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ANALYSIS: Center City residential market prospers, but at what price?

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There is no doubt that Center City is going through growing pains again as it looks to add well over 1,000 residential units in high-rise towers over the short term.  Much of these have thus far been in new construction buildings in the Market West sub-neighborhood of Center City.  But more recently, rehabs have become economically viable, resulting in 2040 Market Street and 1616 Walnut Street being transformed from Class B and C office space into high-end apartments.  

And who doesn’t appreciate a great re-use – it is certainly more economically, physically, and environmentally sustainable than tearing down an old structure and simply starting over.  But as more and more high-end residential uses flood Center City, often replacing older office uses in its wake, is diversity being squashed to make way for an increasingly homogenous neighborhood that only caters to high-end users?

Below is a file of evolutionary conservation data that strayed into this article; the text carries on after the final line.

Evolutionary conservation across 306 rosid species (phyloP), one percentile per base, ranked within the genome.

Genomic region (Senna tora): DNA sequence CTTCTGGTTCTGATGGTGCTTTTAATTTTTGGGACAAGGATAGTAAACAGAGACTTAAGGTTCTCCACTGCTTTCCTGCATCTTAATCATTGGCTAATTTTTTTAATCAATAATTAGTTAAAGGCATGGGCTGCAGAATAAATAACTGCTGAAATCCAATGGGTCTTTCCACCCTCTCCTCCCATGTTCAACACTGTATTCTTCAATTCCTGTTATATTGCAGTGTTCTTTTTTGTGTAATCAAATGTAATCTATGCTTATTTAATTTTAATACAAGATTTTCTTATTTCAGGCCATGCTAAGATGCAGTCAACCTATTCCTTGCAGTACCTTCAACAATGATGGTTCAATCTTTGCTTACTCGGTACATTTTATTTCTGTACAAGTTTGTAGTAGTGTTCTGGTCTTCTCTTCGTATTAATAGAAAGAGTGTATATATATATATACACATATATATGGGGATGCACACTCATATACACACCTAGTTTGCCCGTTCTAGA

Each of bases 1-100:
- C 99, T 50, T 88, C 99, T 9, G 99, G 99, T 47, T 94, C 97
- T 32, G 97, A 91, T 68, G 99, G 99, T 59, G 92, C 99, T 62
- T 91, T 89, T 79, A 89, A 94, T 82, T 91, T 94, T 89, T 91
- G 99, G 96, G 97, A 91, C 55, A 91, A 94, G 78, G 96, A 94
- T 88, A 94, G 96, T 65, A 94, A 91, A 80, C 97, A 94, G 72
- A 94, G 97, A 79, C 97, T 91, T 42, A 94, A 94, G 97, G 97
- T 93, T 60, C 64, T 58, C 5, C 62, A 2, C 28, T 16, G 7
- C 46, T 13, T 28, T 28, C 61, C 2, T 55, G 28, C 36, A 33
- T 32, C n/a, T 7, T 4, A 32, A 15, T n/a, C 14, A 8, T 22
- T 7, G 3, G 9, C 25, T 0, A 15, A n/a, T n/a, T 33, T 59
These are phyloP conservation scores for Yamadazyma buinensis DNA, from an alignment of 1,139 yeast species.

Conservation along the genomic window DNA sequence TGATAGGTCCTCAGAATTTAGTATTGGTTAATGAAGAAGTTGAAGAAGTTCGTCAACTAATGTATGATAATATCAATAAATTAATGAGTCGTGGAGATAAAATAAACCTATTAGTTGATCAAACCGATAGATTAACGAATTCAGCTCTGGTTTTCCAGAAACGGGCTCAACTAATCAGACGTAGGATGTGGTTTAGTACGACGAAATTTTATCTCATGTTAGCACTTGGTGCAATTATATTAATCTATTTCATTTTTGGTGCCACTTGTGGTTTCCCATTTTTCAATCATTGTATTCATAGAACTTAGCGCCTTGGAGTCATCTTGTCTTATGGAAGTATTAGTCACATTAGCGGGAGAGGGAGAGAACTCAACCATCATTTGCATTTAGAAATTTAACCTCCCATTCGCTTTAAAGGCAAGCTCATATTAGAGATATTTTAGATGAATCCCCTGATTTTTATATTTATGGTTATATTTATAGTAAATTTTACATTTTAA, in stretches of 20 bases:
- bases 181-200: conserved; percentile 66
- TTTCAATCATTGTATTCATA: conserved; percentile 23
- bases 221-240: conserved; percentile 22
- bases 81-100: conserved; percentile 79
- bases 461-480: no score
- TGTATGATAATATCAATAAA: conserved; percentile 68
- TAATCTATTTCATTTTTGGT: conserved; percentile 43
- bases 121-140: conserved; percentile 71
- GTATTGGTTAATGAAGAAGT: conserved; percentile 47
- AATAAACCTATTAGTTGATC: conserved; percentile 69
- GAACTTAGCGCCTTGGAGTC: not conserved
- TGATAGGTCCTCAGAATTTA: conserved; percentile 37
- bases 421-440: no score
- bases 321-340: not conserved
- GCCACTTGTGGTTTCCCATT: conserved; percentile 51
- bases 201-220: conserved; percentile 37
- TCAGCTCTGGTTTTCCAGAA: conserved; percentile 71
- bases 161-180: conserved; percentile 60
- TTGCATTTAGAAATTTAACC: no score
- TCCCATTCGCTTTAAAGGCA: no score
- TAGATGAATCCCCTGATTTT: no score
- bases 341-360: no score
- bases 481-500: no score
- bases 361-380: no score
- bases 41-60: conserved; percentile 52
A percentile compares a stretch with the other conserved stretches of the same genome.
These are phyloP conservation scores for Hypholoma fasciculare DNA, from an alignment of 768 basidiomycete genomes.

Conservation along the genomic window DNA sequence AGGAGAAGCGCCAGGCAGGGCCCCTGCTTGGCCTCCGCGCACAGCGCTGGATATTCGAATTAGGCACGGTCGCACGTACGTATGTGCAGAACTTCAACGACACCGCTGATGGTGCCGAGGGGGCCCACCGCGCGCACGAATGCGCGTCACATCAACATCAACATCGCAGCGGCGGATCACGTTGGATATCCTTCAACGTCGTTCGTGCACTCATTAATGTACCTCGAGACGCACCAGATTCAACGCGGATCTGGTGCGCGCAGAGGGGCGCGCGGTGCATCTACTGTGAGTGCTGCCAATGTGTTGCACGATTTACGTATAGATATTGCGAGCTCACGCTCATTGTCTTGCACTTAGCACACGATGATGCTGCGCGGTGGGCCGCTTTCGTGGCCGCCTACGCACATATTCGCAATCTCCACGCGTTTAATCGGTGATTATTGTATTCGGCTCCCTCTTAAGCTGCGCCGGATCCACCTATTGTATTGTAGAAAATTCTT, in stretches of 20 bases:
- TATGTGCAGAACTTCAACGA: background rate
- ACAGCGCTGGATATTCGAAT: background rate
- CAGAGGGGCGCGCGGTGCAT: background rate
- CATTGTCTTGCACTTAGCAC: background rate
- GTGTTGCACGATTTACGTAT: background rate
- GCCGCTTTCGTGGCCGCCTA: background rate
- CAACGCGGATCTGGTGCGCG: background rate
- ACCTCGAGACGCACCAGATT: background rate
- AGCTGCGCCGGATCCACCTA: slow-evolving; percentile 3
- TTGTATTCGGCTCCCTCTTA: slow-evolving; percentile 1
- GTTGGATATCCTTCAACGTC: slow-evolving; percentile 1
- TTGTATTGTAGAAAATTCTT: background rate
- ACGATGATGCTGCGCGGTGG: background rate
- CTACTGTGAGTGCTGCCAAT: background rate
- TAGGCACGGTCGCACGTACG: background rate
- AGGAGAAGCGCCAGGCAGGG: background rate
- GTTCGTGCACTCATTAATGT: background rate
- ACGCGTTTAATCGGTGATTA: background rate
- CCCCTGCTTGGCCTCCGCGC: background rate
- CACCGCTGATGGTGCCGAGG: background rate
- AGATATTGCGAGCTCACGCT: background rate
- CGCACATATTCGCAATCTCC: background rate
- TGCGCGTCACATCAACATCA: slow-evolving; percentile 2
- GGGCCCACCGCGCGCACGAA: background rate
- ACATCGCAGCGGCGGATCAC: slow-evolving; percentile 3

Most of what is happening is simple economics: in a mixed-use urban environment, some uses become especially successful and land values and rents go up.  As demand increases, competition increases and values continue to rise.  As this continues unfettered, the most successful use dominates the market and homogeneity wins out.  

While there is no immediate cause for concern, it seems Philly is showing definitive signs of this phenomena occurring.  Judging by the low rental vacancies (hovering around 4%), its clear Center City is a popular place to live.  Unfortunately, the office market has not followed suit, leading to relatively high vacancies in Class B and C office space.  As demonstrated at 2040 Market and 1616 Walnut, successful residential uses are taking over older, lower rent offices, leaving only Class A space.  Left unabated, this trend could hinder use diversity, leaving only high-end users with the ability to succeed.
 
And on a long-term scale, this would be bad news for Center City and Philly as a whole.  Thriving urban centers require diversity to inject vitality and sustain itself.  Whether you’re talking about diverse users, uses, or building ages, diversity is the keystone in unlocking vital urban neighborhoods and ensuring they have sustainable futures for generations to come.  For now, all rehabilitation projects are more than welcome.  But Philly needs to keep an eye on economic diversity and reinforce this principle so that when times and desires change, the City is able to easily adapt and not get stuck with eggs in the wrong basket.  
  
Writer: Greg Meckstroth
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